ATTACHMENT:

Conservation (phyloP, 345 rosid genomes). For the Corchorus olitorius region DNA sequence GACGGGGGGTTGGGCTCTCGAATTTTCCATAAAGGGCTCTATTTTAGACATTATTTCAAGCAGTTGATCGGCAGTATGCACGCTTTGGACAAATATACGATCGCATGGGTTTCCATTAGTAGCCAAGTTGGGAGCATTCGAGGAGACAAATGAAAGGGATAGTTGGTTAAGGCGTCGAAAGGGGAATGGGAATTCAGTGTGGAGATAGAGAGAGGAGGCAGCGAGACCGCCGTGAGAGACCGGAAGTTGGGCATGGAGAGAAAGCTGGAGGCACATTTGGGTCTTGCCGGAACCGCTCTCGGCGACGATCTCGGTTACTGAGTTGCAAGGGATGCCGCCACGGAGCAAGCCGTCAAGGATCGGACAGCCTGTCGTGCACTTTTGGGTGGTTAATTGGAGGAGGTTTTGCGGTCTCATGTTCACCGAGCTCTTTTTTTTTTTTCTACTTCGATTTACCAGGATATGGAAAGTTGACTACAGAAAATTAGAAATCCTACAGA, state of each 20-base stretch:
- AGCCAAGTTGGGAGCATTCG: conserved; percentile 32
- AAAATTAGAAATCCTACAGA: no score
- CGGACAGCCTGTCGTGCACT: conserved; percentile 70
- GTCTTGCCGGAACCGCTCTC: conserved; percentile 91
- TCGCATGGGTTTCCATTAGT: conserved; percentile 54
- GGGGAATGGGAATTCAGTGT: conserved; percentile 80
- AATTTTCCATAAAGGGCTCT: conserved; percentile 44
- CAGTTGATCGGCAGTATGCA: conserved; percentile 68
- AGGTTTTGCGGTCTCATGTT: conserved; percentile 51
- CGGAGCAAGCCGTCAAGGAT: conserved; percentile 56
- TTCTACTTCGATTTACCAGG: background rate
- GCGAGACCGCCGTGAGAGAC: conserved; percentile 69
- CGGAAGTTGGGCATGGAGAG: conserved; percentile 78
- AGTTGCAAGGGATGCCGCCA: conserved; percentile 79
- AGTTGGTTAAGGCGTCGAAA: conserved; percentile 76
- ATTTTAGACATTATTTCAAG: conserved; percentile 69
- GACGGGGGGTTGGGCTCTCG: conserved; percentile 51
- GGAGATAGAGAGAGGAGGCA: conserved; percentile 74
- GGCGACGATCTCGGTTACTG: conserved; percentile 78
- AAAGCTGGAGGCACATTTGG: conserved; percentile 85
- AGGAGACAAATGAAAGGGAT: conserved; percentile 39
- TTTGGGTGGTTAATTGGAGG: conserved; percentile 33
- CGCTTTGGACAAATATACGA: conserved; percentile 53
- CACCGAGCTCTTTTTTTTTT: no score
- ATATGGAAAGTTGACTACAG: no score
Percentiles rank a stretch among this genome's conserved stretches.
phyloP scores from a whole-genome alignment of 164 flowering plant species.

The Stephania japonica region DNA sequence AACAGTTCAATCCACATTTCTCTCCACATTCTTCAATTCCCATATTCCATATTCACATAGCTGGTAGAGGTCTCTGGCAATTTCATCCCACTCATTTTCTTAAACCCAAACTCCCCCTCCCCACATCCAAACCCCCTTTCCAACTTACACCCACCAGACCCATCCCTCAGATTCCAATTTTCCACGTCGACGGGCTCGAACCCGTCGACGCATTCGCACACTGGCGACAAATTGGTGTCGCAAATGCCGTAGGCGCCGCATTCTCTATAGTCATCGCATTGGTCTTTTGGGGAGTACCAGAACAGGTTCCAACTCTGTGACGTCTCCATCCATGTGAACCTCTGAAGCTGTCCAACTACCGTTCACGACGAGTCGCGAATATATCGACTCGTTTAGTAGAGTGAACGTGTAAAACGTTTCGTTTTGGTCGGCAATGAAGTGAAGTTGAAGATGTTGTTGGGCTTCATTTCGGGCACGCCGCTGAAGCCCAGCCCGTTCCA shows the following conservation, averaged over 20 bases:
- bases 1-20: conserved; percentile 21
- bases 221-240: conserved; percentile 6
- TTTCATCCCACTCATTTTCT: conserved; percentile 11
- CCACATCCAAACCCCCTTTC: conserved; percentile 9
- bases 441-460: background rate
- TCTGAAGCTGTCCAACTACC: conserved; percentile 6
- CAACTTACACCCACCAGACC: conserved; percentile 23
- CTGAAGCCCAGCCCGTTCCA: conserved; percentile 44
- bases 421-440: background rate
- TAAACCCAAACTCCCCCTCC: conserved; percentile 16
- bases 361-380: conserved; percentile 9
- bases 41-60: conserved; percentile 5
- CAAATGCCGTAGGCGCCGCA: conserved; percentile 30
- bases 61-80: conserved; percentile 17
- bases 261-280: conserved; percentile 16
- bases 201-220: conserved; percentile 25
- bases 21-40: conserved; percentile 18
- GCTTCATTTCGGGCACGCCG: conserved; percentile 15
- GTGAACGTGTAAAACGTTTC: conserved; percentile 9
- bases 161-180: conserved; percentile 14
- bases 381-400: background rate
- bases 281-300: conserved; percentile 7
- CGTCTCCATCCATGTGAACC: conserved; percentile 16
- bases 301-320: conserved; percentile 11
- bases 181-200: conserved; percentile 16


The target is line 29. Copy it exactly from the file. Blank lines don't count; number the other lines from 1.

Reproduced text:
The Stephania japonica region DNA sequence AACAGTTCAATCCACATTTCTCTCCACATTCTTCAATTCCCATATTCCATATTCACATAGCTGGTAGAGGTCTCTGGCAATTTCATCCCACTCATTTTCTTAAACCCAAACTCCCCCTCCCCACATCCAAACCCCCTTTCCAACTTACACCCACCAGACCCATCCCTCAGATTCCAATTTTCCACGTCGACGGGCTCGAACCCGTCGACGCATTCGCACACTGGCGACAAATTGGTGTCGCAAATGCCGTAGGCGCCGCATTCTCTATAGTCATCGCATTGGTCTTTTGGGGAGTACCAGAACAGGTTCCAACTCTGTGACGTCTCCATCCATGTGAACCTCTGAAGCTGTCCAACTACCGTTCACGACGAGTCGCGAATATATCGACTCGTTTAGTAGAGTGAACGTGTAAAACGTTTCGTTTTGGTCGGCAATGAAGTGAAGTTGAAGATGTTGTTGGGCTTCATTTCGGGCACGCCGCTGAAGCCCAGCCCGTTCCA shows the following conservation, averaged over 20 bases: